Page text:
Song Dong’s latest outing at Pace Beijing consists of four video projections in a single dark room, sealed off by labyrinthine curtains. Each video features a seasonal diorama of a landscape, entirely composed of cooked and uncooked foods. As a composition of form and color, each of the foodscapes is aesthetically appealing in a peculiar, oddly comforting way. Perhaps, if unchanged as a composition, the landscapes could induce a meditative state of tranquility akin to one of the framed video-photos of perpetually flowing waterfalls hanging on the walls of psychiatrists’ offices. Within the context of a gallery space, the static images could have served as a commentary on the organic, self-sufficient and recycling nature of the world. Or, perhaps, if less in-tune with contemporary fetishes, as an alternative-media rendition of Giuseppe Arcimboldo.
But in negation to these more palatable alternatives, within a minute a symbol of ominous foreshadowing appears in each video, realized with various painfully awkward infringements upon the man-made harmony of the landscape. In A Blot on the Landscape—Chop Stroke, for example, a hand holding a cleaver appears on the screen and starts to cut up the landscape, revealing the mountains to be composed of roast chicken and the fields of brown rice. The methodical pace of the chopping is similar to Wang Qingsong’s 2009 video 123456 Chops. After the massacre, the plastic packaging for the store-bought chicken is revealed stashed behind the mountains. This blot is crucial to the intention of the work, reminiscent of microphones that are sometimes left accidentally hanging over the camera shot in film. The viewer’s attention is then drawn to the hand, which aggressively drips blood from an open cut onto the destroyed platter as a belated, sadistic garnish. The drops of blood and the efficiency of the chopping indubitably create an atmosphere of violence, but what gives the video its disturbing quality is the fact that the presence of the food is revealed in the same instance as the violence; it is revealed through the violence.
Not all the videos are so dire. A Blot on the Landscape—Rain and Rice Stroke offers a postcard picture in wintry white through the mashing of some unidentified starchy vegetable. The iron of the platter is conveniently evocative of an iced-over lake, which is bombarded with gargantuan grains of rice, in a ferocious winter storm. A small knife with a black handle drops onto the side of the platter, and awkwardly bounces off, disappearing to the side. A Blot on the Landscape—Wind and Water Stroke entails voluptuous raw slabs of sushi-grade salmon, a delectable gastronomic landscape until a vulgar bottle of gatorade enters the screen from the side, and by pouring a red liquid, creates a lake between the fleshy mountains of fish. Quite unexpectedly, a blow-dryer appears, and lovingly makes the scattered trees of parsley sway and the lake ruffle with small red waves. None of the videos have sound effects, but the sequence almost calls for restaurant jazz.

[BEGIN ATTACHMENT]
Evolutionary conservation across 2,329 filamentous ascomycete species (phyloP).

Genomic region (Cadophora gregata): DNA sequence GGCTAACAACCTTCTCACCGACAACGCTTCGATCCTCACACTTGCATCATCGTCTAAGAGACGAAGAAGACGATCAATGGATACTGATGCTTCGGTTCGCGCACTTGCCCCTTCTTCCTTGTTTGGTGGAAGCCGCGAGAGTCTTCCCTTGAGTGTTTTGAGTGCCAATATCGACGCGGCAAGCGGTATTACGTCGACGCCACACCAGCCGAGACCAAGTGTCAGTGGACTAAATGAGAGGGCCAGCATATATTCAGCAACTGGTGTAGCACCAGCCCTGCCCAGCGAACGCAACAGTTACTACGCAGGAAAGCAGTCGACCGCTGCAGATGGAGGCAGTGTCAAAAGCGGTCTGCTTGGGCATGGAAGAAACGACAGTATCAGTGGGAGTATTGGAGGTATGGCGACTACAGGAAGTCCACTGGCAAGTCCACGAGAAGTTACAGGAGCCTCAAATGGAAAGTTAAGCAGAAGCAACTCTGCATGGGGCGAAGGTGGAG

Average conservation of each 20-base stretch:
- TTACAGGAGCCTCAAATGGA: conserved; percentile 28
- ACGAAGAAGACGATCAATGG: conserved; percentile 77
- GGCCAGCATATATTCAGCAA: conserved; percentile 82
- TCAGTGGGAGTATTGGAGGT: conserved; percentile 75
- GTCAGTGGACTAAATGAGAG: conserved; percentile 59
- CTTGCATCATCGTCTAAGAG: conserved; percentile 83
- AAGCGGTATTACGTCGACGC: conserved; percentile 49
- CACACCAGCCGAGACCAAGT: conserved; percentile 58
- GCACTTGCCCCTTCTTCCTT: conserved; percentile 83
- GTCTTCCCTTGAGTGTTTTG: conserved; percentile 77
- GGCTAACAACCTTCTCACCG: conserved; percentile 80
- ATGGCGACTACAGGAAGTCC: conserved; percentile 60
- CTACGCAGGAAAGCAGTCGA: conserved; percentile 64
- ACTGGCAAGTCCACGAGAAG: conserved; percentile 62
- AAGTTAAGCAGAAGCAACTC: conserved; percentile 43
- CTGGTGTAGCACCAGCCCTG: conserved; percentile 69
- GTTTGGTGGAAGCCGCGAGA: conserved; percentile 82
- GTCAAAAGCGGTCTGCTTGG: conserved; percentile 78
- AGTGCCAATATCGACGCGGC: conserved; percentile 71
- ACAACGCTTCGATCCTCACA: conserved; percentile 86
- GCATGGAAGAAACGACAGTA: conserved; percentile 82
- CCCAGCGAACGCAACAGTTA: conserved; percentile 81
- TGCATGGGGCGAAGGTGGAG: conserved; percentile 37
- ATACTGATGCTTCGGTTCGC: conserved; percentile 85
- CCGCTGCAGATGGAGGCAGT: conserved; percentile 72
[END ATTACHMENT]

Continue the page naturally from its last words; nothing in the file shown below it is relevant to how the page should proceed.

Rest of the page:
Where Song Dong’s early videos and performances worked within the gap between art and life, these pieces seem more concerned with sublimating everyday life into a kind of formalism. The intentional mistake in each of the works—the appearance of the packaging, the dropped knife—is meant to be the catalyst for artistic appreciation. And the revelation of ruse is made to make the art accessible to the viewer, and to make the viewer enter the art. While the videos do function effectively, playing to the intrinsic familiarity of food, the success of the “blot” is dubious. In a way, it reveals the limits of Song’s position more generally. Perhaps the very idea of presenting philosophical concepts in an ordinary way, we start to think, presumes a position of superiority present, if not so immediately evident, throughout his entire oeuvre. Darja Filippova